Before Monte Vista Crossings became Turlock’s go-to retail hub, the Turlock Town Center served as one of the community’s largest, most-frequented shopping pads. After struggling in the years that followed the loss of several large retailers, the longstanding shopping center is now bouncing back thanks to the addition of new tenants, renovations and a supportive community.
The Turlock Town Center, located at the intersection of North Golden State Boulevard and Geer Road, was built in 1986, providing the city with over 100,000 square feet of retail and restaurant space. The building consists of 10 buildings with 37 units and 600 parking spaces.
While some large anchor stores, like Rite Aid and the 99-Cent Store, have continued to thrive in recent years, success hasn’t always been the case for businesses in the Turlock Town Center.
“I think the Turlock Town Center speaks to that whole ‘evolution’ of retail and how it changes,” said City of Turlock Director of Economic Development and Housing Maryn Pitt. “Originally, it was a grocery store-anchored center, and by no fault of its own but through a change in retail atmosphere, some of the big tenants have left. It’s hard to attract other big tenants when you’ve got tenants leaving. But, that’s no one’s fault because Albertson’s sold out.”
Albertsons served as one of the town’s most popular grocery stores before closing nearly 15 years ago, when the chain announced it would shut down 165 underperforming stores spread across 25 states. However, with the loss of the grocery store came the 99-Cent Store, as the shop now sits in Albertsons’ former location.
Corporate economic decline also affected one of the center’s popular teen clothing retailers in the years following Albertsons’ closure. In 2009, Anchor Blue went through Chapter 11 bankruptcy and closed over 50 stores, including its Turlock Town Center location.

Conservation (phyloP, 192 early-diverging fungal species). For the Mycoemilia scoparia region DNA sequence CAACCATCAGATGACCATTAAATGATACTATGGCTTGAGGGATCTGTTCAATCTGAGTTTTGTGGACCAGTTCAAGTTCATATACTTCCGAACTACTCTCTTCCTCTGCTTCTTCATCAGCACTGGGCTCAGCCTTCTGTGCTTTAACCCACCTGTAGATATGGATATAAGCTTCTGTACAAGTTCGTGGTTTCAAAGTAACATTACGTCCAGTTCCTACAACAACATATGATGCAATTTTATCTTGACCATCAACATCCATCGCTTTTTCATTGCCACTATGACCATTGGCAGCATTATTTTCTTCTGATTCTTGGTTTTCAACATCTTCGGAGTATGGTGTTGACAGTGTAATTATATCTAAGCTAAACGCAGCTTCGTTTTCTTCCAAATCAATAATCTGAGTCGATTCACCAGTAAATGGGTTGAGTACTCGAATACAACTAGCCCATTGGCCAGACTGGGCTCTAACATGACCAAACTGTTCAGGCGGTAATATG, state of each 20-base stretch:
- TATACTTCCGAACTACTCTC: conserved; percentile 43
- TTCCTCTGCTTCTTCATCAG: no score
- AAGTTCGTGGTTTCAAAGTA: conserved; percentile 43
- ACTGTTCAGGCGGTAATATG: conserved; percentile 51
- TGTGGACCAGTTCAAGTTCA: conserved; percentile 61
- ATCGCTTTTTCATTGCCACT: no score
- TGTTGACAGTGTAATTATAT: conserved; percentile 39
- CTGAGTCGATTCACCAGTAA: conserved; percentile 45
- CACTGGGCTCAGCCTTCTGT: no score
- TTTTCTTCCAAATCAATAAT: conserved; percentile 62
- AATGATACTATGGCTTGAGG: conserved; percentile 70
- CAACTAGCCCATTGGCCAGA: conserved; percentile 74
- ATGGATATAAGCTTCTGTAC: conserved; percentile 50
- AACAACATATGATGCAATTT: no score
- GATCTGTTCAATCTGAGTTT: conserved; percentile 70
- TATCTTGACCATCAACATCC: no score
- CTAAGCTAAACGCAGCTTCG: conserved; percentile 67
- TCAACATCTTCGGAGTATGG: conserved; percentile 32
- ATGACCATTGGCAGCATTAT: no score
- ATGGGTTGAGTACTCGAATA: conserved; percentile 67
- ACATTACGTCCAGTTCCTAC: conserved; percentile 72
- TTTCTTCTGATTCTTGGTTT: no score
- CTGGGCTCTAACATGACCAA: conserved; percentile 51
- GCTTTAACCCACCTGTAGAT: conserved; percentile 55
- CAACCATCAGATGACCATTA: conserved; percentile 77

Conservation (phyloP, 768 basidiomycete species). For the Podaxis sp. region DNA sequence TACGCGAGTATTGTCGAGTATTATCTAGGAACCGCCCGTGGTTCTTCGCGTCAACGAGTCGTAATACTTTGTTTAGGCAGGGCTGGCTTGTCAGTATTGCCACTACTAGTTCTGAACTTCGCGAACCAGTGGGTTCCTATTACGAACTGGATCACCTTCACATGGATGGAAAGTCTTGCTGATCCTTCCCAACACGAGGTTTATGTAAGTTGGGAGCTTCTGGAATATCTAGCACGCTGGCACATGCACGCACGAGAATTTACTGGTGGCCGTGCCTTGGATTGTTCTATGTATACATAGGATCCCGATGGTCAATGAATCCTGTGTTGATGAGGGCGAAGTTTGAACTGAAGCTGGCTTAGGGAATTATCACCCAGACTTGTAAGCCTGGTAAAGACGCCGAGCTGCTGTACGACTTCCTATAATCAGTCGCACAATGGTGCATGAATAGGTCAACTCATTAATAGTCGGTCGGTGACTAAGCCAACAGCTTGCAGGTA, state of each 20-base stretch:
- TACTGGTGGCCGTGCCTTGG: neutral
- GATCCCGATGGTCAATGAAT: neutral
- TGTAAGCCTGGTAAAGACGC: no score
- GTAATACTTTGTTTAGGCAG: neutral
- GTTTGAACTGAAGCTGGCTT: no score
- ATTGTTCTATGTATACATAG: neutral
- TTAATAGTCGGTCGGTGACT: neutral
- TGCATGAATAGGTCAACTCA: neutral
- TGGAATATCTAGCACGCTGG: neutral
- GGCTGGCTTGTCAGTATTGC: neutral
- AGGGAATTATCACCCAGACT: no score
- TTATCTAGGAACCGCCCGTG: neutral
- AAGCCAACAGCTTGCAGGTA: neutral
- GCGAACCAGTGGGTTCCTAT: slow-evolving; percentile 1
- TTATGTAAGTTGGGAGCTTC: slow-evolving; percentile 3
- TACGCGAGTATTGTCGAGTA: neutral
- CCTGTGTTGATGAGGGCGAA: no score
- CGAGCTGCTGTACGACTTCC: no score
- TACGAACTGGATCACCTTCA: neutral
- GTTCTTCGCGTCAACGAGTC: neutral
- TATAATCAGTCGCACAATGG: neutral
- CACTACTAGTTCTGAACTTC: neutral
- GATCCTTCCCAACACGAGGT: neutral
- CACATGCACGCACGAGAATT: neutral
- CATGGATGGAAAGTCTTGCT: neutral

Many other stores have left the center over the years, including the losses of Mexican restaurant El Rosal, which made a move across town to a larger location near Monte Vista Crossings, and most recently, lease-to-own retailer Aaron’s.
In 2015, the Turlock Town Center’s leasing agency CORE Commercial reported that the vacancy rate of the center was at 34 percent. Despite the center’s ownership changing several times since then, its vacancy rate has approved, sitting at about 30 percent now, said Pitt.
The Turlock Town Center has seen a surge in incoming businesses that appear to have found success, including Pho 7 Anh, Valley Smoke Shop, Paletalandia and most recently, Rainbow Fabrics. Soon, Jura’s Pizza Parlor will be added into the mix.
“The pho place was just permitted to do a microbrewery, so there are some tenants that are doing some cool things. (The shopping center) is coming back,” said Pitt.
Pitt pointed out that the City of Turlock as a whole only has a two percent vacancy rate, meaning that any future businesses hoping to open will likely only have the Turlock Town Center to choose from. The space is perfect for first time business owners, she added, as the center allows Class B tenants – more “mom and pop” centered businesses, rather than the Class A chain tenants that Monte Vista Crossings searches for.
“This is a good center with all kinds of varied space. I’d love to see it someday filled,” said Pitt.
Pho 7 Anh has been a tenant at the Turlock Town Center for almost a year, said owner Brock Chanthakone. He also owns Lovely Nails, which is located in the Turlock Town Center on the opposite end of his restaurant. Chanthakone chose the shopping center because of its conveniently large parking lot, he said, and is excited to see the increased flow of traffic as more businesses move in.
“It brings in more people and more customers as other shops open up, which is important because we’re kind of hidden over here,” said Chanthakone.
Jura’s Pizza Parlor has endured multiple moves during its nearly 40-year tenure in Turlock, but owner Papiola Aghassi hopes that the restaurant’s next location will be its last.
The new Jura’s will be located where Sherwin Williams used to operate in the Turlock Town Center, bringing a new, modern dining option to the center. But while the food and service will mirror its origins, Jura’s is looking to update and revamp its aesthetic and atmosphere with a complete redesign.
Aghassi hopes that the approaching February move for Jura’s will only continue the upward trend of growth for the Turlock Town Center.
“I think in a couple of years, you’re going to see the shopping center back to its former glory,” she said.